The adaptive CRT device (described in the above mentioned co-pending patent application) allows the identification of a responder to CRT during several minutes of continuous biventricular pacing in an electrophysiology test, or when programming an implanted adaptive CRT device. In FIG. 3 a comparison of the simulated stroke volumes in millilitres (ml) of a responder and a non-responder to CRT are described graphically as a function of time. At initialization the adaptive CRT device discerns the intrinsic conductance intervals of the patient. After a convergence criterion is met, an automatic switch to adaptive CRT mode occurs. In the adaptive CRT mode, the AV delay and VV interval are changed dynamically according to the information obtained from installed hemodynamic sensors. In the event that the patient is a responder to CRT, the device will change the pacing intervals in order to achieve a higher stroke volume as is depicted in graph 50. In the event that the patient is a non-responder, the stroke volume will not improve and will remain unchanged as seen in the graph 52. Upon identification of a non-responder, the clinician installing the CRT device may choose to change the implanted leads' positions in order to achieve an improved response to the CRT device.

Another aspect of the co-pending patent mentioned above is an external device to be used as an active diagnostic tool for optimization of implanted CRT devices. This can be used as a supplementary tool for a CRT device programmer. In accordance with the present invention, the PRV vs. PLV diagram at maximal stroke volumes represented by the responder curve, and the diagram as shown in FIG. 1 to which reference is again made, can be presented on a clinician's graphical interface (typically a display device) to enable the clinician to make a decision as regards the optimal AV delay and VV interval to be programmed in the implanted CRT device. With both external and implanted adaptive CRT devices, if the response to the CRT is not satisfactory, the clinician is able to change the lead position and restart the adaptive CRT device to repeatedly perform optimisations of the pacing interval until satisfactory results are obtained.

In addition to the active diagnostic benefit relating to implanted adaptive CRT devices explained above, which is typically implemented in a procedure room during the device implantation, the use of the PRV vs. PLV diagonal diagram and the responder curve diagram is beneficial in other aspects. It simplifies patients' follow-up routines at hospitals and clinics. It can also be transmitted using an RF communication channel from the implanted device at the patients home to a remote computer and hence to be used as a part of a remote telemedicine monitoring system. Such a monitoring system presents, according to this invention, the measured hemodynamic response to pacing with dynamically optimized AV and VV parameters beat after beat visually on external programmer screen or on a remote computer screen.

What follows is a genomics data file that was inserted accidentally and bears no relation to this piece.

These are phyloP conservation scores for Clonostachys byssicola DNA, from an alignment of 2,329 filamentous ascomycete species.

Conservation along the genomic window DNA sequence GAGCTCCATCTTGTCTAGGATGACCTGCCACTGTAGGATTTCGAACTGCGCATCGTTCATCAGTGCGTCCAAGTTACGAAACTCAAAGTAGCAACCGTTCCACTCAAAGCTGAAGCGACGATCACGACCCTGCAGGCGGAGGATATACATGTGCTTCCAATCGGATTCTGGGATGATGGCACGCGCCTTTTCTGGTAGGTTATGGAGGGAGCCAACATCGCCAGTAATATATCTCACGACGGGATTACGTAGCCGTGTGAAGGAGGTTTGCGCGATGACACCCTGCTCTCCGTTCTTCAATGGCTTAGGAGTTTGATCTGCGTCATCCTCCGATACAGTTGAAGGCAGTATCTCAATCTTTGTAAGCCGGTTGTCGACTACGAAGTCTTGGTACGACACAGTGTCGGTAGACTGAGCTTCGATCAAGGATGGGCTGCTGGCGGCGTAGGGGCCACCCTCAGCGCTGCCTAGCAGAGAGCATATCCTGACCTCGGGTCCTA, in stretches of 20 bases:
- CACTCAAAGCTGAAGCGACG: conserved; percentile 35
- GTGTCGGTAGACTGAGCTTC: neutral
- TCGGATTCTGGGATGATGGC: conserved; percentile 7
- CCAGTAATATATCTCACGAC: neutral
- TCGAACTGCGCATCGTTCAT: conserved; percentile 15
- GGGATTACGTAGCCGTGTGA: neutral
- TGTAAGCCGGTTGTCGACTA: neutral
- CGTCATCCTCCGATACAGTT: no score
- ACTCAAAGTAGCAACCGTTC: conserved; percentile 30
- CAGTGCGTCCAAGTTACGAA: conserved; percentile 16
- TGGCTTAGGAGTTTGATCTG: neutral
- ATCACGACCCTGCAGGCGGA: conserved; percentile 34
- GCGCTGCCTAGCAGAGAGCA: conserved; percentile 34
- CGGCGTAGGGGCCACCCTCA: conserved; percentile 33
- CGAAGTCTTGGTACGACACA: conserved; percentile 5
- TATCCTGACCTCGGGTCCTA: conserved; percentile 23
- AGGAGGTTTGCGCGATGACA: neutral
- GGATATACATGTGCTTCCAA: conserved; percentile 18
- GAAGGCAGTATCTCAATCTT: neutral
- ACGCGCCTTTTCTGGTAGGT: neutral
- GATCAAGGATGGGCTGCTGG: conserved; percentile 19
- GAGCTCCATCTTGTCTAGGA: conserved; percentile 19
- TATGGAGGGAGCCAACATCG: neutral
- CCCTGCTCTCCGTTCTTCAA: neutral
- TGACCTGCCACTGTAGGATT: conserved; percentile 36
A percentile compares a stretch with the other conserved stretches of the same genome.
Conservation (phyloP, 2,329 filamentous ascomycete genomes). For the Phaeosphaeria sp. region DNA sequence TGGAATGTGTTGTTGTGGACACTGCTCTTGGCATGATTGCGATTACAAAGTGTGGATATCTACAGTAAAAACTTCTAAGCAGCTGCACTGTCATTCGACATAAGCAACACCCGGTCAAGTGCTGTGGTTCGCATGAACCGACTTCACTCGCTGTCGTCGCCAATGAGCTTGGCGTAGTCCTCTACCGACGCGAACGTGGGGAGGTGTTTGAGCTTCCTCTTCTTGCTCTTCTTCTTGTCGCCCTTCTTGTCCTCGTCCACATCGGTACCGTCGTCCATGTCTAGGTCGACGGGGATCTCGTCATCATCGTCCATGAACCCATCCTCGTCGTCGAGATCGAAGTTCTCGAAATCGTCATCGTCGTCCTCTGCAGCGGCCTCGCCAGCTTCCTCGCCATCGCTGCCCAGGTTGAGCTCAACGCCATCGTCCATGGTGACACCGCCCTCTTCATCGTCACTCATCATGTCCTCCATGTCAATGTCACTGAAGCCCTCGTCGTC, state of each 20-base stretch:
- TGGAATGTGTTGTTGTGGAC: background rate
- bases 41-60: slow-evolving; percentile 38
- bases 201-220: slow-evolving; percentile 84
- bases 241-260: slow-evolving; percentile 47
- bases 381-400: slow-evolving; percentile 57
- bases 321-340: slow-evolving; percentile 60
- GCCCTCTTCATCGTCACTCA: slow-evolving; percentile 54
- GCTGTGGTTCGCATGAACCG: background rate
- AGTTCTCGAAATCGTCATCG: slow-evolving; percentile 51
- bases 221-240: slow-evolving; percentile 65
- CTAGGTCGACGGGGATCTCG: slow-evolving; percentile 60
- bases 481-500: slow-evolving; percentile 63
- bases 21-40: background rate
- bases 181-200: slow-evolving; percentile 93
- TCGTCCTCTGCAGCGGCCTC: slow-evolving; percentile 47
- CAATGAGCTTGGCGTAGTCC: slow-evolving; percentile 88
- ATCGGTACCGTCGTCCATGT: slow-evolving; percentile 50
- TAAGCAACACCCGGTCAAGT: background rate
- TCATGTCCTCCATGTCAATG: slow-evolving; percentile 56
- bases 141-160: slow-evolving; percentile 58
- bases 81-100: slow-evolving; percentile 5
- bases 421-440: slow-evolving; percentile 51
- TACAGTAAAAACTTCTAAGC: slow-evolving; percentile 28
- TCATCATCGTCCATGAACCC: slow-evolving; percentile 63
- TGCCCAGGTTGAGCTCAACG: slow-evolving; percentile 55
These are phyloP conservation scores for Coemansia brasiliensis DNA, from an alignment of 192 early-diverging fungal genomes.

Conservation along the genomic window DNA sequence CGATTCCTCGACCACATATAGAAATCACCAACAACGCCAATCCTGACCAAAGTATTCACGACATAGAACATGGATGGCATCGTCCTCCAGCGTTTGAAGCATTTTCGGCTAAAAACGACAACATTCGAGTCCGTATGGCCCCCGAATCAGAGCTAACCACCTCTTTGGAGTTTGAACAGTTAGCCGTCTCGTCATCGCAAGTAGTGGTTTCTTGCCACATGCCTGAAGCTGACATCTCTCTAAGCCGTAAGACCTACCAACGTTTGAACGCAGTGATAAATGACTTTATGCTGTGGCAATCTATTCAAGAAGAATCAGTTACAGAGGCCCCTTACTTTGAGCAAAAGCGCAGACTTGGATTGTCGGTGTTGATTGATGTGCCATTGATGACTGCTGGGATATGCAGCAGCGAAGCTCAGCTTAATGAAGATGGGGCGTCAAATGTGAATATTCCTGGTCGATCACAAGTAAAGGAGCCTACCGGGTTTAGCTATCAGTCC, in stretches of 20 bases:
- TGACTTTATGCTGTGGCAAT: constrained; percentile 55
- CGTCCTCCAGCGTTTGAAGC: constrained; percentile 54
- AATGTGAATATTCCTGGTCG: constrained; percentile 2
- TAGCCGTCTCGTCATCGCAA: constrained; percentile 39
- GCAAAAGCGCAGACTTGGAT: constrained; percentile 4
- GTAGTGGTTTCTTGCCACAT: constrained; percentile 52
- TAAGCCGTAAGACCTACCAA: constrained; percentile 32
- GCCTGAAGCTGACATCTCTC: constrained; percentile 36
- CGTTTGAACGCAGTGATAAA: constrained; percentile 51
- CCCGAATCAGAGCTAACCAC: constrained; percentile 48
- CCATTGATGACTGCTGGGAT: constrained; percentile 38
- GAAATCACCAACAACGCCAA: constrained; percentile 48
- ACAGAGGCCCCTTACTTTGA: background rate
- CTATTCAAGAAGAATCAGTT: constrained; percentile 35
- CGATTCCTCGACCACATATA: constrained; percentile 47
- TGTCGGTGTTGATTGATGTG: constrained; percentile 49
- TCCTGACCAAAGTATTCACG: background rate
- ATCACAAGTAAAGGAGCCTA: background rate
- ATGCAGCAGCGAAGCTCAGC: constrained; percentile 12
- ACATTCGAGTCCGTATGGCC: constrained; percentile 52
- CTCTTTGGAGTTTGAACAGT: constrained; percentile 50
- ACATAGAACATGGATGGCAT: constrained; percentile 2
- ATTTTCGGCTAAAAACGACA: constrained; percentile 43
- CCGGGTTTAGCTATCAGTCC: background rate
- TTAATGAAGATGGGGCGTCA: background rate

With regard to implanted adaptive CRT devices, in addition to monitoring the hemodynamic response to pacing with dynamically optimized AV and VV parameters as explained above, the PRV vs. PLV diagram and responder curve diagram can be used to monitor the pacing consistency and efficacy during various daily actives at rest and during exercise and hence can provide information otherwise unavailable today. The calculated stroke volume extracted from the hemodynamic sensor and the PRV vs. PLV diagram are two examples of analysis and presentation of the hemodynamic response to pacing therapy with dynamically optimized AV and VV parameters delivered by the implanted adaptive CRT device. The present invention is not limited only to these presentations of the adaptive CRT device operation, and any other such presentations of hemodynamic response to pacing with dynamically optimized AV and VV parameters are included in this invention.

AV delay optimization of dual chamber pacemakers and defibrillators are as important clinically as the AV delay optimization of CRT devices. Dual chamber devices use one atrial electrode and one ventricular electrode, and a ventricular pacing occurs after the pre-programmed AV delay measured from a sensed or paced atrial event ends. The AV delay depends on heart rate and on stress conditions and vary from patient to patient and during patients daily activities and therefore a fixed pre-programmed AV delay is a less then optimal solution. Loss of AV synchrony is a major cause for pacemaker syndrome as quoted in Beyerbach D. M. and Cadman C. Oct. 10, 2002, in http://www.emedicine.com/med/topic2919.htm“Pacemaker Syndrome”, the contents of which are incorporated herein by reference.

Ellenbogen et al. cited above, focused on clinical utility and proposed that “pacemaker syndrome represents the clinical consequences of AV dyssynchrony or sub-optimal AV synchrony, regardless of the pacing mode.”

The present invention for optimising and monitoring adaptive CRT (and CRT-D) devices is equally applicable to adaptive dual chamber devices with dynamic optimization of the AV delay only according to implantable hemodynamic sensor and using a neural network processor in the same way as performed with adaptive CRT device, described in the co-pending patent application WO 2005/007075.